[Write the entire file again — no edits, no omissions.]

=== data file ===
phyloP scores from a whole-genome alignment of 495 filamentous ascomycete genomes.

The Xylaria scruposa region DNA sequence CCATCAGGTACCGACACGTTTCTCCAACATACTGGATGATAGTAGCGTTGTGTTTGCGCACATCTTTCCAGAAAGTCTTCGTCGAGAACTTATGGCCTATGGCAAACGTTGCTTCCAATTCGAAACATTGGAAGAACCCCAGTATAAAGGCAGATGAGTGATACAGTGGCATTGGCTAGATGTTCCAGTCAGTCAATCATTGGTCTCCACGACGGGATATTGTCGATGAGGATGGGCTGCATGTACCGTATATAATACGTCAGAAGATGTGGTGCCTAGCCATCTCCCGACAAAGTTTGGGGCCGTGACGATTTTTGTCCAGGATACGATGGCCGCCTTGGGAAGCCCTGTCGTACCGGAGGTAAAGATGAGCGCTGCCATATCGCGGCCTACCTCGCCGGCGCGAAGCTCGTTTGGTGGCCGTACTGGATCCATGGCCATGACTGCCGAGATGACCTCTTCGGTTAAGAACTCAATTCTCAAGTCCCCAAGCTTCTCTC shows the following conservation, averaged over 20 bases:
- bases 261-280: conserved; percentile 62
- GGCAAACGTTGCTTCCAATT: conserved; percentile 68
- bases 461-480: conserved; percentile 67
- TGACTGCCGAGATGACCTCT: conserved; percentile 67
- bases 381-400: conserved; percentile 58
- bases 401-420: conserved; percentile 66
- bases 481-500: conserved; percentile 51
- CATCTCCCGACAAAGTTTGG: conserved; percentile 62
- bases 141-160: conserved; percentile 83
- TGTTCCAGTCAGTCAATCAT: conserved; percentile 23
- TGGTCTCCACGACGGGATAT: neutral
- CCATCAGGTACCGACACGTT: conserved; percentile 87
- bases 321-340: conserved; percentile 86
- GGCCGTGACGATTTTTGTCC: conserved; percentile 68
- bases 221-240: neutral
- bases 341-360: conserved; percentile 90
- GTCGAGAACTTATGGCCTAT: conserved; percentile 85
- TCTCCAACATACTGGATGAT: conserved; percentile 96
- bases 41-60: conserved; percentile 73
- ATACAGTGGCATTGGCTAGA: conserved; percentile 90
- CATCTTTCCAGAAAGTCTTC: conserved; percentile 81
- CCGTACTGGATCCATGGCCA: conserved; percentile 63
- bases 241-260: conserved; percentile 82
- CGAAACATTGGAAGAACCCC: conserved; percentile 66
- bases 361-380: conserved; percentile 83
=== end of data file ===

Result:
phyloP scores from a whole-genome alignment of 495 filamentous ascomycete genomes.

The Xylaria scruposa region DNA sequence CCATCAGGTACCGACACGTTTCTCCAACATACTGGATGATAGTAGCGTTGTGTTTGCGCACATCTTTCCAGAAAGTCTTCGTCGAGAACTTATGGCCTATGGCAAACGTTGCTTCCAATTCGAAACATTGGAAGAACCCCAGTATAAAGGCAGATGAGTGATACAGTGGCATTGGCTAGATGTTCCAGTCAGTCAATCATTGGTCTCCACGACGGGATATTGTCGATGAGGATGGGCTGCATGTACCGTATATAATACGTCAGAAGATGTGGTGCCTAGCCATCTCCCGACAAAGTTTGGGGCCGTGACGATTTTTGTCCAGGATACGATGGCCGCCTTGGGAAGCCCTGTCGTACCGGAGGTAAAGATGAGCGCTGCCATATCGCGGCCTACCTCGCCGGCGCGAAGCTCGTTTGGTGGCCGTACTGGATCCATGGCCATGACTGCCGAGATGACCTCTTCGGTTAAGAACTCAATTCTCAAGTCCCCAAGCTTCTCTC shows the following conservation, averaged over 20 bases:
- bases 261-280: conserved; percentile 62
- GGCAAACGTTGCTTCCAATT: conserved; percentile 68
- bases 461-480: conserved; percentile 67
- TGACTGCCGAGATGACCTCT: conserved; percentile 67
- bases 381-400: conserved; percentile 58
- bases 401-420: conserved; percentile 66
- bases 481-500: conserved; percentile 51
- CATCTCCCGACAAAGTTTGG: conserved; percentile 62
- bases 141-160: conserved; percentile 83
- TGTTCCAGTCAGTCAATCAT: conserved; percentile 23
- TGGTCTCCACGACGGGATAT: neutral
- CCATCAGGTACCGACACGTT: conserved; percentile 87
- bases 321-340: conserved; percentile 86
- GGCCGTGACGATTTTTGTCC: conserved; percentile 68
- bases 221-240: neutral
- bases 341-360: conserved; percentile 90
- GTCGAGAACTTATGGCCTAT: conserved; percentile 85
- TCTCCAACATACTGGATGAT: conserved; percentile 96
- bases 41-60: conserved; percentile 73
- ATACAGTGGCATTGGCTAGA: conserved; percentile 90
- CATCTTTCCAGAAAGTCTTC: conserved; percentile 81
- CCGTACTGGATCCATGGCCA: conserved; percentile 63
- bases 241-260: conserved; percentile 82
- CGAAACATTGGAAGAACCCC: conserved; percentile 66
- bases 361-380: conserved; percentile 83